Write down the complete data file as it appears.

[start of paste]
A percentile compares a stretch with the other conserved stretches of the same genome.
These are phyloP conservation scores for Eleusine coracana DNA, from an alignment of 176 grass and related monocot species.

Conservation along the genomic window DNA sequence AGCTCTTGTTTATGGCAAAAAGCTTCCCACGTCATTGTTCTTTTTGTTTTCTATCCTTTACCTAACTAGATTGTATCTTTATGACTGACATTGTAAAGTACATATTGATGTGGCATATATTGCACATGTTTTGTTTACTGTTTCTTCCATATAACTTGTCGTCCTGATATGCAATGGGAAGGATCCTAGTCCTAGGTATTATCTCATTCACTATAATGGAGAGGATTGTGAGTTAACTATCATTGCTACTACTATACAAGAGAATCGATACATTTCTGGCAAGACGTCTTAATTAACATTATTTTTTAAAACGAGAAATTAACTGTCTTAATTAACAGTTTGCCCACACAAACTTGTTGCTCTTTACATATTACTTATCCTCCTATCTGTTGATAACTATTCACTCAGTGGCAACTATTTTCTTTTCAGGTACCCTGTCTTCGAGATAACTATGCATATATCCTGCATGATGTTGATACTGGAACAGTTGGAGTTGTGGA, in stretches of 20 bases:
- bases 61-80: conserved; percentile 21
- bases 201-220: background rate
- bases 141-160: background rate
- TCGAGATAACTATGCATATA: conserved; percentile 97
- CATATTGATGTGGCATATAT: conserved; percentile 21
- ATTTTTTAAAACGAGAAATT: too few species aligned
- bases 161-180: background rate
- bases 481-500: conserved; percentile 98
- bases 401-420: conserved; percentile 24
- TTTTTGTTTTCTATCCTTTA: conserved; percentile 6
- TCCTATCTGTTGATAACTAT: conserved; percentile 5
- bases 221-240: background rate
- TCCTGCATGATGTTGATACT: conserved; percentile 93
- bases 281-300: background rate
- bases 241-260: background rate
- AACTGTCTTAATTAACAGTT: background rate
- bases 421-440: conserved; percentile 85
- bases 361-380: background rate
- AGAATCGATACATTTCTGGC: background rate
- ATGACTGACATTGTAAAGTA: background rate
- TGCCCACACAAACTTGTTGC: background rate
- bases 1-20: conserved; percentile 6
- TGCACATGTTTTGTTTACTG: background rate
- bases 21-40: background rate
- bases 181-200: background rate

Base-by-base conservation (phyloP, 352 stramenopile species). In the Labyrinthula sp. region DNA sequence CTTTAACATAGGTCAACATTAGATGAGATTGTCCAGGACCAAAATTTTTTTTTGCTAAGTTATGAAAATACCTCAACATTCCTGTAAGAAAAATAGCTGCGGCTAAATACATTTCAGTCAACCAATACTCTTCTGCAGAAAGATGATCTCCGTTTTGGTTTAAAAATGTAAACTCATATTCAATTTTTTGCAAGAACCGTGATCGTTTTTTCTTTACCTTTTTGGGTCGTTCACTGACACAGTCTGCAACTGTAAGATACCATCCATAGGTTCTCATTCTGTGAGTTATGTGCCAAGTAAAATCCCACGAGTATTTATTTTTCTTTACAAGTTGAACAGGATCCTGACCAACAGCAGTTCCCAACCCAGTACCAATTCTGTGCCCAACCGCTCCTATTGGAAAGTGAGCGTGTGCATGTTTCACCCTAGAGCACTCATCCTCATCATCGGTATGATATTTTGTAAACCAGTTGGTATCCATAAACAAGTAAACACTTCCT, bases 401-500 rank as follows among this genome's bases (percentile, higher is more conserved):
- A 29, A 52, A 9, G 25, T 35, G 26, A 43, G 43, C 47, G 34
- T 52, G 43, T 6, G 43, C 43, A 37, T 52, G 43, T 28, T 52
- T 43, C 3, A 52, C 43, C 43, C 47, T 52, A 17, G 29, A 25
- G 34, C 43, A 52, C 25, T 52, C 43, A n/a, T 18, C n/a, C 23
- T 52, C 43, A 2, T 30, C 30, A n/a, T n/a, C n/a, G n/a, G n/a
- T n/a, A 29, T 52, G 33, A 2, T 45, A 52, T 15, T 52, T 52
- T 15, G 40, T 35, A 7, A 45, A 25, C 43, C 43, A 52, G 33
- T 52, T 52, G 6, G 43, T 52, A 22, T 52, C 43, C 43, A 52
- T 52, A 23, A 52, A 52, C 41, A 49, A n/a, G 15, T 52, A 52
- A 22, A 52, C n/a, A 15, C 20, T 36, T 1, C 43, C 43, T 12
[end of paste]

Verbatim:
A percentile compares a stretch with the other conserved stretches of the same genome.
These are phyloP conservation scores for Eleusine coracana DNA, from an alignment of 176 grass and related monocot species.

Conservation along the genomic window DNA sequence AGCTCTTGTTTATGGCAAAAAGCTTCCCACGTCATTGTTCTTTTTGTTTTCTATCCTTTACCTAACTAGATTGTATCTTTATGACTGACATTGTAAAGTACATATTGATGTGGCATATATTGCACATGTTTTGTTTACTGTTTCTTCCATATAACTTGTCGTCCTGATATGCAATGGGAAGGATCCTAGTCCTAGGTATTATCTCATTCACTATAATGGAGAGGATTGTGAGTTAACTATCATTGCTACTACTATACAAGAGAATCGATACATTTCTGGCAAGACGTCTTAATTAACATTATTTTTTAAAACGAGAAATTAACTGTCTTAATTAACAGTTTGCCCACACAAACTTGTTGCTCTTTACATATTACTTATCCTCCTATCTGTTGATAACTATTCACTCAGTGGCAACTATTTTCTTTTCAGGTACCCTGTCTTCGAGATAACTATGCATATATCCTGCATGATGTTGATACTGGAACAGTTGGAGTTGTGGA, in stretches of 20 bases:
- bases 61-80: conserved; percentile 21
- bases 201-220: background rate
- bases 141-160: background rate
- TCGAGATAACTATGCATATA: conserved; percentile 97
- CATATTGATGTGGCATATAT: conserved; percentile 21
- ATTTTTTAAAACGAGAAATT: too few species aligned
- bases 161-180: background rate
- bases 481-500: conserved; percentile 98
- bases 401-420: conserved; percentile 24
- TTTTTGTTTTCTATCCTTTA: conserved; percentile 6
- TCCTATCTGTTGATAACTAT: conserved; percentile 5
- bases 221-240: background rate
- TCCTGCATGATGTTGATACT: conserved; percentile 93
- bases 281-300: background rate
- bases 241-260: background rate
- AACTGTCTTAATTAACAGTT: background rate
- bases 421-440: conserved; percentile 85
- bases 361-380: background rate
- AGAATCGATACATTTCTGGC: background rate
- ATGACTGACATTGTAAAGTA: background rate
- TGCCCACACAAACTTGTTGC: background rate
- bases 1-20: conserved; percentile 6
- TGCACATGTTTTGTTTACTG: background rate
- bases 21-40: background rate
- bases 181-200: background rate

Base-by-base conservation (phyloP, 352 stramenopile species). In the Labyrinthula sp. region DNA sequence CTTTAACATAGGTCAACATTAGATGAGATTGTCCAGGACCAAAATTTTTTTTTGCTAAGTTATGAAAATACCTCAACATTCCTGTAAGAAAAATAGCTGCGGCTAAATACATTTCAGTCAACCAATACTCTTCTGCAGAAAGATGATCTCCGTTTTGGTTTAAAAATGTAAACTCATATTCAATTTTTTGCAAGAACCGTGATCGTTTTTTCTTTACCTTTTTGGGTCGTTCACTGACACAGTCTGCAACTGTAAGATACCATCCATAGGTTCTCATTCTGTGAGTTATGTGCCAAGTAAAATCCCACGAGTATTTATTTTTCTTTACAAGTTGAACAGGATCCTGACCAACAGCAGTTCCCAACCCAGTACCAATTCTGTGCCCAACCGCTCCTATTGGAAAGTGAGCGTGTGCATGTTTCACCCTAGAGCACTCATCCTCATCATCGGTATGATATTTTGTAAACCAGTTGGTATCCATAAACAAGTAAACACTTCCT, bases 401-500 rank as follows among this genome's bases (percentile, higher is more conserved):
- A 29, A 52, A 9, G 25, T 35, G 26, A 43, G 43, C 47, G 34
- T 52, G 43, T 6, G 43, C 43, A 37, T 52, G 43, T 28, T 52
- T 43, C 3, A 52, C 43, C 43, C 47, T 52, A 17, G 29, A 25
- G 34, C 43, A 52, C 25, T 52, C 43, A n/a, T 18, C n/a, C 23
- T 52, C 43, A 2, T 30, C 30, A n/a, T n/a, C n/a, G n/a, G n/a
- T n/a, A 29, T 52, G 33, A 2, T 45, A 52, T 15, T 52, T 52
- T 15, G 40, T 35, A 7, A 45, A 25, C 43, C 43, A 52, G 33
- T 52, T 52, G 6, G 43, T 52, A 22, T 52, C 43, C 43, A 52
- T 52, A 23, A 52, A 52, C 41, A 49, A n/a, G 15, T 52, A 52
- A 22, A 52, C n/a, A 15, C 20, T 36, T 1, C 43, C 43, T 12